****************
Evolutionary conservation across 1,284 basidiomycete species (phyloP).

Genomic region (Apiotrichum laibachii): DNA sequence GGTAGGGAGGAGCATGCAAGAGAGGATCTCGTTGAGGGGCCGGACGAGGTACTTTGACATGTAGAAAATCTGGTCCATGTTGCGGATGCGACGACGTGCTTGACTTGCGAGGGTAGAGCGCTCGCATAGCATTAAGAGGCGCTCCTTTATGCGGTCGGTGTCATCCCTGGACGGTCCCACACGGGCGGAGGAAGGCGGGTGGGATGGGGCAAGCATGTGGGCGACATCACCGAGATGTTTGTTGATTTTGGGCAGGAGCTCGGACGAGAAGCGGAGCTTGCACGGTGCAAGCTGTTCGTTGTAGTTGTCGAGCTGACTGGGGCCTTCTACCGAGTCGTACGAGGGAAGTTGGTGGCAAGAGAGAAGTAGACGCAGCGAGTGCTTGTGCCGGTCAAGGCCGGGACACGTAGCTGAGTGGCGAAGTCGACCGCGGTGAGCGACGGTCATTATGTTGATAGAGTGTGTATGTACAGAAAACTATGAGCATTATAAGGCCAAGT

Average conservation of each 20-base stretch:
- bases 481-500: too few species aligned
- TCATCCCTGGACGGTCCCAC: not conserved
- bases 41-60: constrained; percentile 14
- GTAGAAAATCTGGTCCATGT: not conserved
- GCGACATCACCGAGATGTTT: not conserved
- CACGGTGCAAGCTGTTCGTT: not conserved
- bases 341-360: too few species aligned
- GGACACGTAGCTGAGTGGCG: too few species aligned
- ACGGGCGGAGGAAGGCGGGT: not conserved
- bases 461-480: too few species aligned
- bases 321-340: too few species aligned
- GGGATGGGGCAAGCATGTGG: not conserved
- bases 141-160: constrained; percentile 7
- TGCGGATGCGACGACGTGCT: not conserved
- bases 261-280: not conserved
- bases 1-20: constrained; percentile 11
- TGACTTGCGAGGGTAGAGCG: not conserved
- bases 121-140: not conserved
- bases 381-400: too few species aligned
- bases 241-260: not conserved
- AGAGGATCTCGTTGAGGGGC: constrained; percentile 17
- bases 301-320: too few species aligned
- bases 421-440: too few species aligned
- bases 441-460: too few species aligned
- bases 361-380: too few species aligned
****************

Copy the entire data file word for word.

Evolutionary conservation across 1,284 basidiomycete species (phyloP).

Genomic region (Apiotrichum laibachii): DNA sequence GGTAGGGAGGAGCATGCAAGAGAGGATCTCGTTGAGGGGCCGGACGAGGTACTTTGACATGTAGAAAATCTGGTCCATGTTGCGGATGCGACGACGTGCTTGACTTGCGAGGGTAGAGCGCTCGCATAGCATTAAGAGGCGCTCCTTTATGCGGTCGGTGTCATCCCTGGACGGTCCCACACGGGCGGAGGAAGGCGGGTGGGATGGGGCAAGCATGTGGGCGACATCACCGAGATGTTTGTTGATTTTGGGCAGGAGCTCGGACGAGAAGCGGAGCTTGCACGGTGCAAGCTGTTCGTTGTAGTTGTCGAGCTGACTGGGGCCTTCTACCGAGTCGTACGAGGGAAGTTGGTGGCAAGAGAGAAGTAGACGCAGCGAGTGCTTGTGCCGGTCAAGGCCGGGACACGTAGCTGAGTGGCGAAGTCGACCGCGGTGAGCGACGGTCATTATGTTGATAGAGTGTGTATGTACAGAAAACTATGAGCATTATAAGGCCAAGT

Average conservation of each 20-base stretch:
- bases 481-500: too few species aligned
- TCATCCCTGGACGGTCCCAC: not conserved
- bases 41-60: constrained; percentile 14
- GTAGAAAATCTGGTCCATGT: not conserved
- GCGACATCACCGAGATGTTT: not conserved
- CACGGTGCAAGCTGTTCGTT: not conserved
- bases 341-360: too few species aligned
- GGACACGTAGCTGAGTGGCG: too few species aligned
- ACGGGCGGAGGAAGGCGGGT: not conserved
- bases 461-480: too few species aligned
- bases 321-340: too few species aligned
- GGGATGGGGCAAGCATGTGG: not conserved
- bases 141-160: constrained; percentile 7
- TGCGGATGCGACGACGTGCT: not conserved
- bases 261-280: not conserved
- bases 1-20: constrained; percentile 11
- TGACTTGCGAGGGTAGAGCG: not conserved
- bases 121-140: not conserved
- bases 381-400: too few species aligned
- bases 241-260: not conserved
- AGAGGATCTCGTTGAGGGGC: constrained; percentile 17
- bases 301-320: too few species aligned
- bases 421-440: too few species aligned
- bases 441-460: too few species aligned
- bases 361-380: too few species aligned